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Image: Chinese Tourists are heading elsewhere. (ftnnews.com)

Thousands of Chinese tourists have cancelled their Bali trip during December 2017 until January 2018 due to the recent Mount Agung eruption and airport closure.

This information was in a statement from the Head of Bali Liang Tour Bureau (BPW) Group, Elsye Liang in Denpasar on Monday. She said that the government of the People’s Republic of China (PRC) has set a limitation on its citizens coming to Bali, because of Mount Agung’s increased eruption activity.

“Until 2018 there won’t be any regular or charter flights to Bali,” she said to antaranews.com. According to Elsye, this announcement will really hit the Bali tourism sector until the end of January 2018. (On their website today, Garuda still appears to be flying during December and January. Ed.)

Data showed there were normally around 15 flights per day in low season and approx. 30 to 35 flights during high season from China, with approximately 150 passengers on each flight.

She also said they cannot predict the Chinese tourist visits in February, or during the Chinese New Year holidays. In the past, that was the peak of the Chinese tourist visits to Bali.

“If our government can handle the situation well in this (tourism) crisis, their impression to Bali will be good, and they will believe that our government will take care of their citizens in the critical situation like now,” she said. (Not sure which critical situation she is referring to. Ed.)

Elsye said that Chinese tourists weren’t exactly afraid of the Mount Agung eruption, but they are afraid that they cannot return to their country if there is a closure of Ngurah Rai airport again because of the ash cloud.

“We already told them that Bali is safe, there is no impact from the Mount Agung eruption (in the tourism area), but how to handle their return if Ngurah Rai airport is closed is still creating doubt. We must handle it well if there is another closure,” she concluded. (What’s handle it well mean? Bus them to SBY? Ed.)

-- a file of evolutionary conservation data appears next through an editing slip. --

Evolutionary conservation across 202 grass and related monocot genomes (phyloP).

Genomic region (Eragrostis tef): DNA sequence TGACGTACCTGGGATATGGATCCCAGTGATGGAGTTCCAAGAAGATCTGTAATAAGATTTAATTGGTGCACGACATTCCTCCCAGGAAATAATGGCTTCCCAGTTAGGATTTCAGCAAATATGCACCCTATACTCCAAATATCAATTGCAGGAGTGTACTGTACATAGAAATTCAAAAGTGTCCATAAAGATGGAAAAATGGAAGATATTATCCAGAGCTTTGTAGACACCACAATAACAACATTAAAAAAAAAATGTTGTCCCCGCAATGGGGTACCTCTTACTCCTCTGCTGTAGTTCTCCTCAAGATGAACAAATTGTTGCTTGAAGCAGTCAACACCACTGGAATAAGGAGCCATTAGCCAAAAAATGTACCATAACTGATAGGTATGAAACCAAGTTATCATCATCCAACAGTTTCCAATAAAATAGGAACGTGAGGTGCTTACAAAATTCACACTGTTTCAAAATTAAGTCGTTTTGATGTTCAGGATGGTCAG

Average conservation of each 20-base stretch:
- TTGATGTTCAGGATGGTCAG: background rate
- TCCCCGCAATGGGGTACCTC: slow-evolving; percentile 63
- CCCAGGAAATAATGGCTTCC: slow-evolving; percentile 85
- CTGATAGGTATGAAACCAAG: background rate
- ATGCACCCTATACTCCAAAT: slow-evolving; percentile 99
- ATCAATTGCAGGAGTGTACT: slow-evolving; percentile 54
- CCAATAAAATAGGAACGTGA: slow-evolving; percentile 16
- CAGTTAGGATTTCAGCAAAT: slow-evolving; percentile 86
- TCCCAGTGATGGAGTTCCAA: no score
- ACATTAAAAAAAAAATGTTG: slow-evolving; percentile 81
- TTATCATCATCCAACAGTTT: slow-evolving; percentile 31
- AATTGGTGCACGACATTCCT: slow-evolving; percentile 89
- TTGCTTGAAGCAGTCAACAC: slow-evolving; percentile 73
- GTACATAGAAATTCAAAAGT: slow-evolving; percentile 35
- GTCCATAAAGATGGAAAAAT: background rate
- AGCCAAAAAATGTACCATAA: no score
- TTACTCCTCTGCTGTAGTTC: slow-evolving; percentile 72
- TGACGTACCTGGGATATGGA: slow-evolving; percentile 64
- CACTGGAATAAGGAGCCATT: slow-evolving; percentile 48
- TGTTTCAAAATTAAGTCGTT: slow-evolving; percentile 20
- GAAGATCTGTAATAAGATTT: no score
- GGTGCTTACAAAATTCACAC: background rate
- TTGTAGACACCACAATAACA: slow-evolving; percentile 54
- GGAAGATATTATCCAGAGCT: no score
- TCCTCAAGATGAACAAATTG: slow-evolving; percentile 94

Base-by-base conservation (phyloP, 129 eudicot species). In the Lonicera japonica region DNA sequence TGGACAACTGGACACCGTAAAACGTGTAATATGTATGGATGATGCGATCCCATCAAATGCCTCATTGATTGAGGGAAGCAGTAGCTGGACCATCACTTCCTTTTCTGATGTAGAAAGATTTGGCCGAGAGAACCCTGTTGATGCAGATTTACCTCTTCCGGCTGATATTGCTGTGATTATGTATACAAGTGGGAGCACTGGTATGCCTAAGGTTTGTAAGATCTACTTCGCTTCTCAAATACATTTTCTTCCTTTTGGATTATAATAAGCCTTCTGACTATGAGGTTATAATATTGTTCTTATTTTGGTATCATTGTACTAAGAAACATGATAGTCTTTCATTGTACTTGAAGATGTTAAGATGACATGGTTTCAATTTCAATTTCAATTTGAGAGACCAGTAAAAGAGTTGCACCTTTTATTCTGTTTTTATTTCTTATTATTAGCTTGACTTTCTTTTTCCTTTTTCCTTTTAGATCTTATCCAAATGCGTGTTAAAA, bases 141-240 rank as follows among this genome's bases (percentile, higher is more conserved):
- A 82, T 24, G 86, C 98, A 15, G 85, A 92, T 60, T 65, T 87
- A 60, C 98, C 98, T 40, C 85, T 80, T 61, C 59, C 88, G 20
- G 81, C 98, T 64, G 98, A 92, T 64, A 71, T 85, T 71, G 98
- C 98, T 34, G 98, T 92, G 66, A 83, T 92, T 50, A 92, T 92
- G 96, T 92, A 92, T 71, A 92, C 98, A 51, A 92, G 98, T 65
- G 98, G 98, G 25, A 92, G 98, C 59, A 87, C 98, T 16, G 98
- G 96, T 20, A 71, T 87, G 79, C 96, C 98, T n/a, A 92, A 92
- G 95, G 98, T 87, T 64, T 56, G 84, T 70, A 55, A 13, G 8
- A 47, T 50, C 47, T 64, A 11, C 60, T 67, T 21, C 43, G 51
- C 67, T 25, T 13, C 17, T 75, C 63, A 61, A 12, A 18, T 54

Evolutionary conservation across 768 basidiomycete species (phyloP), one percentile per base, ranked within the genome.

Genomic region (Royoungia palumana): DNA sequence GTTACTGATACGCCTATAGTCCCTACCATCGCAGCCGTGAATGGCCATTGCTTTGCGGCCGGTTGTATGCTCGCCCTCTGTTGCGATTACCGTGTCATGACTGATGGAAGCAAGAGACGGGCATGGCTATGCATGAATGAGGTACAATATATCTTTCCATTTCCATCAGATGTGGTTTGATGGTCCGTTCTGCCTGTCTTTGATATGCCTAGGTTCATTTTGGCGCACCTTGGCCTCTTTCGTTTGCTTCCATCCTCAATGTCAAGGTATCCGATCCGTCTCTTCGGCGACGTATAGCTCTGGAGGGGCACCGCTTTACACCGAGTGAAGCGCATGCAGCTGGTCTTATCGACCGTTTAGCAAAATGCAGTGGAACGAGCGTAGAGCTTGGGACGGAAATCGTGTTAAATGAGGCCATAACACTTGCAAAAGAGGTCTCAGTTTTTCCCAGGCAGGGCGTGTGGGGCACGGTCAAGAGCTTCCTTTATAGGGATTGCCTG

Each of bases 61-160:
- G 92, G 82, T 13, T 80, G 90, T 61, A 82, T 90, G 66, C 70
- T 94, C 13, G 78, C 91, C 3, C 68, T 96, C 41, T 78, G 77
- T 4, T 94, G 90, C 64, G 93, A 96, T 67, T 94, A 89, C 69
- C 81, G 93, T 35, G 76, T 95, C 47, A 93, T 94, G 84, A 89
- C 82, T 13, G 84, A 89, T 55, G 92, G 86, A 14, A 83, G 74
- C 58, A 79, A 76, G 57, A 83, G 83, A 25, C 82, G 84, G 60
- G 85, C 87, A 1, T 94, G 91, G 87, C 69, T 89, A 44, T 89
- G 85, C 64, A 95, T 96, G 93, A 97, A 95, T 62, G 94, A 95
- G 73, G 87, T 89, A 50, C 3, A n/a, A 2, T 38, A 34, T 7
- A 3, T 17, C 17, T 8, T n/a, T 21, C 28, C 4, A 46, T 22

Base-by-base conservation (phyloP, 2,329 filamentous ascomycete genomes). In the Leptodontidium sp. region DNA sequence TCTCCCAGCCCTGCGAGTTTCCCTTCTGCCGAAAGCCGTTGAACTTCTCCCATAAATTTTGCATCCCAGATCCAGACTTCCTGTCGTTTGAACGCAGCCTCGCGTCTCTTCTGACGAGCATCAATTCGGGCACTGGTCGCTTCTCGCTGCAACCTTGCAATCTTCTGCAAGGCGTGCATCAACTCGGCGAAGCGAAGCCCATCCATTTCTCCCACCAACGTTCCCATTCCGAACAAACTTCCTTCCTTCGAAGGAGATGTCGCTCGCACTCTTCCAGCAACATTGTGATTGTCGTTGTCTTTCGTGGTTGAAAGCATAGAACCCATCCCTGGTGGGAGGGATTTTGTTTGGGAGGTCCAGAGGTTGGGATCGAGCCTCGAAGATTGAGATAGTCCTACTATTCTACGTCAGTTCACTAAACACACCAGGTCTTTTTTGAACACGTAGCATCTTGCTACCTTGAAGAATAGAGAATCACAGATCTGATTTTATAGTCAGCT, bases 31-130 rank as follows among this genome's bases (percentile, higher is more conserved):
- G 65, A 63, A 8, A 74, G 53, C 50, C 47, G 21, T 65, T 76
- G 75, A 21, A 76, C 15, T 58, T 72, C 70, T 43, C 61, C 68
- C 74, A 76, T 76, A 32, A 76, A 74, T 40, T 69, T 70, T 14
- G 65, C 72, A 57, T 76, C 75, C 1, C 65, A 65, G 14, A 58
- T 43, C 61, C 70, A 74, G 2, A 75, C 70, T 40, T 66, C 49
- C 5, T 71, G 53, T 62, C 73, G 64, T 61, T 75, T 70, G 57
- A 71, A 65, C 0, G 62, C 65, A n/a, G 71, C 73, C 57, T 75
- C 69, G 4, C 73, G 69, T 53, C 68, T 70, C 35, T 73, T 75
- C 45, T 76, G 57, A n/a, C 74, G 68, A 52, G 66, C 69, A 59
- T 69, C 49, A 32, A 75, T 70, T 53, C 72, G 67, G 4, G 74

Showing 25 comments
  • Jo Hocking
    Reply

    I think the new destination may be Sydney…

  • Ken J Wickes
    Reply

    Pretty peaceful everywhere I’ve been today.. Traffics incredibly light, and drying lunch at Jimbaran Bay, I counted 14 people on the beach as has far as I could see.

    • EL Pol
      Reply

      It is truly amazing… Jimbaran especially is quite empty…

  • Adri Ligter
    Reply

    Sunny day and quite here

  • Stuart Beat
    Reply

    We drove and walked our way around the slopes of Mount Agung over the weekend and it was a beautiful experience, relaxing and even spiritual. The people up that way seem to be cruising along quite nicely, there is a peace and serenity pervading everywhere. Tulamben is pretty much closed for business, hard to even find a warung open on that northern stretch around Kubu, and the many posko evacuation areas especially around Rendang appear to be clean and organized. There is also the usual Balinese resignation to accepting whatever comes their way, and whatever the gods serve up.
    Nice time for a bit of Volcano tourism perhaps. Report finished. Out.

    • Herling Untu W
      Reply

      I love the serenity in Bali at the moment its awesome. Fear—- fuck everything and run. Not going anywhere.

  • Billy T Bali
    Reply

    #balipurge

  • Jiro Made Sentena
    Reply

    中国人不想在这里逗留说阿贡阿贡

  • Ian Johansson
    Reply

    Sure lovely, but come here at your own peril. I think it’s safe to say that the airport probably will close again, reopen, close and so on.

  • Nusa Delma